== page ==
AN ACT Relating to restoring the authority of a peace officer to engage in a vehicular pursuit when there is reasonable suspicion a person has violated the law and the officer follows appropriate safety standards; and amending RCW 10.116.060.
BE IT ENACTED BY THE PEOPLE OF THE STATE OF WASHINGTON:
Sec. 1. RCW 10.116.060 and 2023 c 235 s 1 are each amended to read as follows:
(1) A peace officer may not engage in a vehicular pursuit, unless:
(a) There is reasonable suspicion ((
to believe that)) a person ( (in the vehicle has committed or is committing:
(i) A violent offense as defined in RCW 9.94A.030;
(ii) A sex offense as defined in RCW 9.94A.030;
(iii) A vehicular assault offense under RCW 46.61.522;
(iv) An assault in the first, second, third, or fourth degree offense under chapter 9A.36 RCW only if the assault involves domestic violence as defined in RCW 10.99.020;
(v) An escape under chapter 9A.76 RCW; or
(vi) A driving under the influence offense under RCW 46.61.502)) has violated the law;
(b) The pursuit is necessary for the purpose of identifying or apprehending the person;
(c) The person poses a ((
serious risk of harm to)) threat to the safety of others and the safety risks of failing to apprehend or identify the person are considered to be greater than the safety risks of the vehicular pursuit under the circumstances; and
(d)(i) Except as provided in (d)(ii) of this subsection, the pursuing officer notifies a supervising officer immediately upon initiating the vehicular pursuit; there is supervisory oversight of the pursuit; and the pursuing officer, in consultation with the supervising officer, considers alternatives to the vehicular pursuit, the justification for the vehicular pursuit and other safety considerations, including but not limited to speed, weather, traffic, road conditions, and the known presence of minors in the vehicle;
(ii) For those jurisdictions with fewer than 15 commissioned officers, if a supervisor is not on duty at the time, the pursuing officer requests the on-call supervisor be notified of the pursuit according to the agency’s procedures, and the pursuing officer considers alternatives to the vehicular pursuit, the justification for the vehicular pursuit, and other safety considerations, including but not limited to speed, weather, traffic, road conditions, and the known presence of minors in the vehicle.
(2) In any vehicular pursuit under this section:
(a) The pursuing officer and the supervising officer, if applicable, shall comply with any agency procedures for designating the primary pursuit vehicle and determining the appropriate number of vehicles permitted to participate in the vehicular pursuit;
(b) The supervising officer, the pursuing officer, or dispatcher shall notify other law enforcement agencies or surrounding jurisdictions that may be impacted by the vehicular pursuit or called upon to assist with the vehicular pursuit, and the pursuing officer and the supervising officer, if applicable, shall comply with any agency procedures for coordinating operations with other jurisdictions, including available tribal police departments when applicable;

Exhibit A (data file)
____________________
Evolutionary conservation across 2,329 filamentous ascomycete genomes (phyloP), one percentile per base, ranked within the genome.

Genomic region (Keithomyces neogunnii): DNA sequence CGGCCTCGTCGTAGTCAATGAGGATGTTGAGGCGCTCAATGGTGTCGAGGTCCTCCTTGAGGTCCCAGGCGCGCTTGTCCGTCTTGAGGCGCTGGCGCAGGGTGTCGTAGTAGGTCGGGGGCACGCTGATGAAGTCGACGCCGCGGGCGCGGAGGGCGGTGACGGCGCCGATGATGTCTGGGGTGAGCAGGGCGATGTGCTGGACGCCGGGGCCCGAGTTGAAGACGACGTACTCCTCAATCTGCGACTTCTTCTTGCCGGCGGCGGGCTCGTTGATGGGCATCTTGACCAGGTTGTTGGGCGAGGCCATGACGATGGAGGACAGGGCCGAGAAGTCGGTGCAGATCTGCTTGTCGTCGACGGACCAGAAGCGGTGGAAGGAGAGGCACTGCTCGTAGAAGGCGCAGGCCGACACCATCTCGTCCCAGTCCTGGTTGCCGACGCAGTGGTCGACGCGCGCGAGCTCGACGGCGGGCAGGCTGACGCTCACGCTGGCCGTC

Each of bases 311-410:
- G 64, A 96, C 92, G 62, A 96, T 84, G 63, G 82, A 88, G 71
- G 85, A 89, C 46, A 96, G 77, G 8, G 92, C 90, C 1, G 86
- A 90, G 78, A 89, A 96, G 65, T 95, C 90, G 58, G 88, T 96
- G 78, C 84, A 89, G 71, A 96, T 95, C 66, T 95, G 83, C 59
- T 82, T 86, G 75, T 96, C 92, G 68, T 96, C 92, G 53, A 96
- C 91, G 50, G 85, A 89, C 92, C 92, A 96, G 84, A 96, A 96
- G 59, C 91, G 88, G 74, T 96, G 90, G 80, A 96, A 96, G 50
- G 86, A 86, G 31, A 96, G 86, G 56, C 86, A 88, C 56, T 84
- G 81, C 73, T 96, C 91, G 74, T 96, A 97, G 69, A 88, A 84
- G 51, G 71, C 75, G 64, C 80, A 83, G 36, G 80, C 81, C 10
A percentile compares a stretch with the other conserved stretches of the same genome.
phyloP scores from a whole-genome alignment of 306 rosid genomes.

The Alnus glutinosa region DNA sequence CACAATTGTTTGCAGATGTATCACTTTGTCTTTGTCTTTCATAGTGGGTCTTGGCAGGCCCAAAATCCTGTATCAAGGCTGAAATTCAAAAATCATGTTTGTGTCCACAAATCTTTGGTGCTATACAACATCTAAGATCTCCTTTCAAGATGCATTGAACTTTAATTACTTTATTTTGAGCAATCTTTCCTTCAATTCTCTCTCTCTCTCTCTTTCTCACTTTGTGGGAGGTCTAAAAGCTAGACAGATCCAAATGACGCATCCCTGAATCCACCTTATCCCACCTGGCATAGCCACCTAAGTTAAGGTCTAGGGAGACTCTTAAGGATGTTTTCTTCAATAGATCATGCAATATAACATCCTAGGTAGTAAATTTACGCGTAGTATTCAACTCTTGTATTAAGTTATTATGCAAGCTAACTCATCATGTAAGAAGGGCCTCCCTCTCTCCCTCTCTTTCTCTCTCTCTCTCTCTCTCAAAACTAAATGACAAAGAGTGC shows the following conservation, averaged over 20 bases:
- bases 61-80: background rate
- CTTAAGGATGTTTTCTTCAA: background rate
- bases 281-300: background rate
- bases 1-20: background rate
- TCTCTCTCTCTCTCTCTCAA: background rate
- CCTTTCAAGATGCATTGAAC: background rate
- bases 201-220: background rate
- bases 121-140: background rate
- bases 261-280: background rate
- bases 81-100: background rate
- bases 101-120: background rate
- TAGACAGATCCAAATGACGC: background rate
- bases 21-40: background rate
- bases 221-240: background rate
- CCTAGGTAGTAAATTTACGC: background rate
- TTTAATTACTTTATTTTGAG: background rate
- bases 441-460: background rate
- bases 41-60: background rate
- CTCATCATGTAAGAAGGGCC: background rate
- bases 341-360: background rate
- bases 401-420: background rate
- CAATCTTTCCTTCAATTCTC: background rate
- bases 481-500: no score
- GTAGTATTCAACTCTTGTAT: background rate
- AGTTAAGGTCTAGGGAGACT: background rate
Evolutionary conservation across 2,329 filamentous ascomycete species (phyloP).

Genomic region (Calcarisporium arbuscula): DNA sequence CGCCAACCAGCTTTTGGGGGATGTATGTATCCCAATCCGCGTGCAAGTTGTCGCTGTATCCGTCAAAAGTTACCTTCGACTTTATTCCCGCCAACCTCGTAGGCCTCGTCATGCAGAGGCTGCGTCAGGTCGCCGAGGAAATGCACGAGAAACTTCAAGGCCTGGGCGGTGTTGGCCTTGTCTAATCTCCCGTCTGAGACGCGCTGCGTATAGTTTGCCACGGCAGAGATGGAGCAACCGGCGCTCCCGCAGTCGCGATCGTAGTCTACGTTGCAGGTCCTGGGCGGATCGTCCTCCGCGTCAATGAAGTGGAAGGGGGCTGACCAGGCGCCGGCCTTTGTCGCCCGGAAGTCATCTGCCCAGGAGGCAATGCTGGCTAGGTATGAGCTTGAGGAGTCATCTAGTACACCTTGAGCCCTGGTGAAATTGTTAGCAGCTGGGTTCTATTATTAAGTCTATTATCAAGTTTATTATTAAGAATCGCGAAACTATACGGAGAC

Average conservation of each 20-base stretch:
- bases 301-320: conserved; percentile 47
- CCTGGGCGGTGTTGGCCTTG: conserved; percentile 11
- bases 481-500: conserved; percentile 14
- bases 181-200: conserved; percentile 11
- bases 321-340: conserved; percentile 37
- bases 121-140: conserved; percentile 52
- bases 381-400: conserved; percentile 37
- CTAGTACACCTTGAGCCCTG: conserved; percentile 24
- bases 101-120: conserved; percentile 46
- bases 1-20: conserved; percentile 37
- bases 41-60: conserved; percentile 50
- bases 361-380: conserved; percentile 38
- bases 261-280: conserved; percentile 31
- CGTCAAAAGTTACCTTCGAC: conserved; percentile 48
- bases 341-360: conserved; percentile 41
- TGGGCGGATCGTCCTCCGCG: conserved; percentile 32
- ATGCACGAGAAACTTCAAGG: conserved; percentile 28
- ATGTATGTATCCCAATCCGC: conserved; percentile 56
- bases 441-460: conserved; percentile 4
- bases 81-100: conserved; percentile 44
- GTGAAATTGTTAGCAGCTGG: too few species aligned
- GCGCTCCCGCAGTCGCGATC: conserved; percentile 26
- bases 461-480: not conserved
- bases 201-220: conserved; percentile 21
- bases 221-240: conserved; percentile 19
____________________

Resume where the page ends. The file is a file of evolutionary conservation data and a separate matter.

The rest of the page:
(c) The pursuing officer must be able to directly communicate with other officers engaging in the pursuit, the supervising officer, if applicable, and the dispatch agency, such as being on a common radio channel or having other direct means of communication;
(d) As soon as practicable after initiating a vehicular pursuit, the pursuing officer, supervising officer, if applicable, or responsible agency shall develop a plan to end the pursuit through the use of available pursuit intervention options, such as the use of the pursuit intervention technique, deployment of spike strips or other tire deflation devices, or other department authorized pursuit intervention tactics; and
(e) The pursuing officer must have completed an emergency vehicle operator’s course, must have completed updated emergency
vehicle operator training in the previous two years, where applicable, and must be certified in at least one pursuit intervention option. Emergency vehicle operator training must include training on performing the risk assessment analysis described in subsection (1)(c) of this section.
(3) A vehicle pursuit not meeting the requirements under this section must be terminated.
(4) A peace officer may not fire a weapon upon a moving vehicle unless necessary to protect against an imminent threat of serious physical harm resulting from the operator’s or a passenger’s use of a deadly weapon. For the purposes of this subsection, a vehicle is not considered a deadly weapon unless the operator is using the vehicle as a deadly weapon and no other reasonable means to avoid potential serious harm are immediately available to the officer.
(5) For purposes of this section, “vehicular pursuit” means an attempt by a uniformed peace officer in a vehicle equipped with emergency lights and a siren to stop a moving vehicle where the operator of the moving vehicle appears to be aware that the officer is signaling the operator to stop the vehicle and the operator of the moving vehicle appears to be willfully resisting or ignoring the officer’s attempt to stop the vehicle by increasing vehicle speed, making evasive maneuvers, or operating the vehicle in a reckless manner that endangers the safety of the community or the officer.
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